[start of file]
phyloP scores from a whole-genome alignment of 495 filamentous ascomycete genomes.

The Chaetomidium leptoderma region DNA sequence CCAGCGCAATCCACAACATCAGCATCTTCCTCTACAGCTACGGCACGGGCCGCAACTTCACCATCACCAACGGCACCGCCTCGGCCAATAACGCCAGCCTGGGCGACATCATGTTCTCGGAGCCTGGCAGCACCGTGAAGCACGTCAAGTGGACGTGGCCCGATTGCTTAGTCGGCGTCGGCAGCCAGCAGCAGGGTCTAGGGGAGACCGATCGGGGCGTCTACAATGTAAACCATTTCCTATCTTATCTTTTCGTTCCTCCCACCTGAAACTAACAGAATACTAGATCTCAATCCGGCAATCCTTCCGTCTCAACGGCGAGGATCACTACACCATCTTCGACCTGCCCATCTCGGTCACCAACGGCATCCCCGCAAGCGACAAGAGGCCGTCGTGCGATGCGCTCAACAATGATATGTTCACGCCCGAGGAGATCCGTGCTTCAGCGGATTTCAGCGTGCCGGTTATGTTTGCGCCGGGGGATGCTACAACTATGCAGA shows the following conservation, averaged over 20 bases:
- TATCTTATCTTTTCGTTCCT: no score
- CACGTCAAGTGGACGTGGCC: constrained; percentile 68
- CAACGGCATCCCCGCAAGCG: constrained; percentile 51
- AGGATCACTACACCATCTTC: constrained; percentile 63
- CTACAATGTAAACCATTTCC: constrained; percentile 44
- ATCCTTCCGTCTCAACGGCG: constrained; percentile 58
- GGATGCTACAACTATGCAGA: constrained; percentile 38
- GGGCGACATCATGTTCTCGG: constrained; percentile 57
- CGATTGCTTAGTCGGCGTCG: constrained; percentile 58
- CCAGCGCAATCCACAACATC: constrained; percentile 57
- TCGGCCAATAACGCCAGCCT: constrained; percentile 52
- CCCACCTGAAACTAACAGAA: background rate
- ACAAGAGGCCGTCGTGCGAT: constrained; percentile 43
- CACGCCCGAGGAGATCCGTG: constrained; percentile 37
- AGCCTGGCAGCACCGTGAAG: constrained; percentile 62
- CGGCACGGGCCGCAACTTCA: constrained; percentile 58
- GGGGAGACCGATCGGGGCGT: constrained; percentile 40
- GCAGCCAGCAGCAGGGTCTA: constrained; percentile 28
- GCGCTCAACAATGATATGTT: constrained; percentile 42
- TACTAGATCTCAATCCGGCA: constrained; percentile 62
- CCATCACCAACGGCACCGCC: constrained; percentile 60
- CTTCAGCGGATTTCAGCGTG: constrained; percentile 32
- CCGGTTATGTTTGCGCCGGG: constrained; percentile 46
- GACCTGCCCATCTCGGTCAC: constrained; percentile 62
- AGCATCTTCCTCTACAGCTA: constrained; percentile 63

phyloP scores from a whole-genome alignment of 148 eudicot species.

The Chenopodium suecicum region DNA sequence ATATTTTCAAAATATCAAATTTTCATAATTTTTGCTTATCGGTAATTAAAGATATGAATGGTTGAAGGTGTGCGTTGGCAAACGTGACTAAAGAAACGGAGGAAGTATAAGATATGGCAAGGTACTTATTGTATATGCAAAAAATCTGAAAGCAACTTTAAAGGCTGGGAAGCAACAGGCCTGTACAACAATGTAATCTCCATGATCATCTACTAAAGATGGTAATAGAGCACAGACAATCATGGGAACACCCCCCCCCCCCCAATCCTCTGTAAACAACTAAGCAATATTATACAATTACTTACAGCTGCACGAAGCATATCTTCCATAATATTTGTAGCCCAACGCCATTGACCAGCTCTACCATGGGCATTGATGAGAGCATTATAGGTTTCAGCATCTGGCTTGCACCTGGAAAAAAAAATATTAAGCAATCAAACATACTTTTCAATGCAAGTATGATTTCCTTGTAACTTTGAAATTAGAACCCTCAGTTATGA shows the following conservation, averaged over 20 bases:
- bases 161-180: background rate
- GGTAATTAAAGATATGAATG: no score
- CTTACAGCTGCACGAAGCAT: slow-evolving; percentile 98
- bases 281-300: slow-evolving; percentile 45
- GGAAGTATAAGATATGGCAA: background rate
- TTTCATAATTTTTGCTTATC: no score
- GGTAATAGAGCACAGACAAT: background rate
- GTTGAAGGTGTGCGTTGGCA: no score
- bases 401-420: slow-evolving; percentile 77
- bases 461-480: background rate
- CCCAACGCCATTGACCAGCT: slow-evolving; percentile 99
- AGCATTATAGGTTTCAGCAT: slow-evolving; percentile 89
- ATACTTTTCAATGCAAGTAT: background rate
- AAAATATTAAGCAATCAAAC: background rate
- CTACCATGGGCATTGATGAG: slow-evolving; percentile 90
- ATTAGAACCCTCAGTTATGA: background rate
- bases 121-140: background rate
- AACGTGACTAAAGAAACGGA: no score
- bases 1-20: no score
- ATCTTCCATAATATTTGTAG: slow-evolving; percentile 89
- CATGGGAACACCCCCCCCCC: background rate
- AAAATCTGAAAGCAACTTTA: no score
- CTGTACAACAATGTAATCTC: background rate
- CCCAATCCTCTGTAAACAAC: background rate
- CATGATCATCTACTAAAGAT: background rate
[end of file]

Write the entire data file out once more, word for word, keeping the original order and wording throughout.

phyloP scores from a whole-genome alignment of 495 filamentous ascomycete genomes.

The Chaetomidium leptoderma region DNA sequence CCAGCGCAATCCACAACATCAGCATCTTCCTCTACAGCTACGGCACGGGCCGCAACTTCACCATCACCAACGGCACCGCCTCGGCCAATAACGCCAGCCTGGGCGACATCATGTTCTCGGAGCCTGGCAGCACCGTGAAGCACGTCAAGTGGACGTGGCCCGATTGCTTAGTCGGCGTCGGCAGCCAGCAGCAGGGTCTAGGGGAGACCGATCGGGGCGTCTACAATGTAAACCATTTCCTATCTTATCTTTTCGTTCCTCCCACCTGAAACTAACAGAATACTAGATCTCAATCCGGCAATCCTTCCGTCTCAACGGCGAGGATCACTACACCATCTTCGACCTGCCCATCTCGGTCACCAACGGCATCCCCGCAAGCGACAAGAGGCCGTCGTGCGATGCGCTCAACAATGATATGTTCACGCCCGAGGAGATCCGTGCTTCAGCGGATTTCAGCGTGCCGGTTATGTTTGCGCCGGGGGATGCTACAACTATGCAGA shows the following conservation, averaged over 20 bases:
- TATCTTATCTTTTCGTTCCT: no score
- CACGTCAAGTGGACGTGGCC: constrained; percentile 68
- CAACGGCATCCCCGCAAGCG: constrained; percentile 51
- AGGATCACTACACCATCTTC: constrained; percentile 63
- CTACAATGTAAACCATTTCC: constrained; percentile 44
- ATCCTTCCGTCTCAACGGCG: constrained; percentile 58
- GGATGCTACAACTATGCAGA: constrained; percentile 38
- GGGCGACATCATGTTCTCGG: constrained; percentile 57
- CGATTGCTTAGTCGGCGTCG: constrained; percentile 58
- CCAGCGCAATCCACAACATC: constrained; percentile 57
- TCGGCCAATAACGCCAGCCT: constrained; percentile 52
- CCCACCTGAAACTAACAGAA: background rate
- ACAAGAGGCCGTCGTGCGAT: constrained; percentile 43
- CACGCCCGAGGAGATCCGTG: constrained; percentile 37
- AGCCTGGCAGCACCGTGAAG: constrained; percentile 62
- CGGCACGGGCCGCAACTTCA: constrained; percentile 58
- GGGGAGACCGATCGGGGCGT: constrained; percentile 40
- GCAGCCAGCAGCAGGGTCTA: constrained; percentile 28
- GCGCTCAACAATGATATGTT: constrained; percentile 42
- TACTAGATCTCAATCCGGCA: constrained; percentile 62
- CCATCACCAACGGCACCGCC: constrained; percentile 60
- CTTCAGCGGATTTCAGCGTG: constrained; percentile 32
- CCGGTTATGTTTGCGCCGGG: constrained; percentile 46
- GACCTGCCCATCTCGGTCAC: constrained; percentile 62
- AGCATCTTCCTCTACAGCTA: constrained; percentile 63

phyloP scores from a whole-genome alignment of 148 eudicot species.

The Chenopodium suecicum region DNA sequence ATATTTTCAAAATATCAAATTTTCATAATTTTTGCTTATCGGTAATTAAAGATATGAATGGTTGAAGGTGTGCGTTGGCAAACGTGACTAAAGAAACGGAGGAAGTATAAGATATGGCAAGGTACTTATTGTATATGCAAAAAATCTGAAAGCAACTTTAAAGGCTGGGAAGCAACAGGCCTGTACAACAATGTAATCTCCATGATCATCTACTAAAGATGGTAATAGAGCACAGACAATCATGGGAACACCCCCCCCCCCCCAATCCTCTGTAAACAACTAAGCAATATTATACAATTACTTACAGCTGCACGAAGCATATCTTCCATAATATTTGTAGCCCAACGCCATTGACCAGCTCTACCATGGGCATTGATGAGAGCATTATAGGTTTCAGCATCTGGCTTGCACCTGGAAAAAAAAATATTAAGCAATCAAACATACTTTTCAATGCAAGTATGATTTCCTTGTAACTTTGAAATTAGAACCCTCAGTTATGA shows the following conservation, averaged over 20 bases:
- bases 161-180: background rate
- GGTAATTAAAGATATGAATG: no score
- CTTACAGCTGCACGAAGCAT: slow-evolving; percentile 98
- bases 281-300: slow-evolving; percentile 45
- GGAAGTATAAGATATGGCAA: background rate
- TTTCATAATTTTTGCTTATC: no score
- GGTAATAGAGCACAGACAAT: background rate
- GTTGAAGGTGTGCGTTGGCA: no score
- bases 401-420: slow-evolving; percentile 77
- bases 461-480: background rate
- CCCAACGCCATTGACCAGCT: slow-evolving; percentile 99
- AGCATTATAGGTTTCAGCAT: slow-evolving; percentile 89
- ATACTTTTCAATGCAAGTAT: background rate
- AAAATATTAAGCAATCAAAC: background rate
- CTACCATGGGCATTGATGAG: slow-evolving; percentile 90
- ATTAGAACCCTCAGTTATGA: background rate
- bases 121-140: background rate
- AACGTGACTAAAGAAACGGA: no score
- bases 1-20: no score
- ATCTTCCATAATATTTGTAG: slow-evolving; percentile 89
- CATGGGAACACCCCCCCCCC: background rate
- AAAATCTGAAAGCAACTTTA: no score
- CTGTACAACAATGTAATCTC: background rate
- CCCAATCCTCTGTAAACAAC: background rate
- CATGATCATCTACTAAAGAT: background rate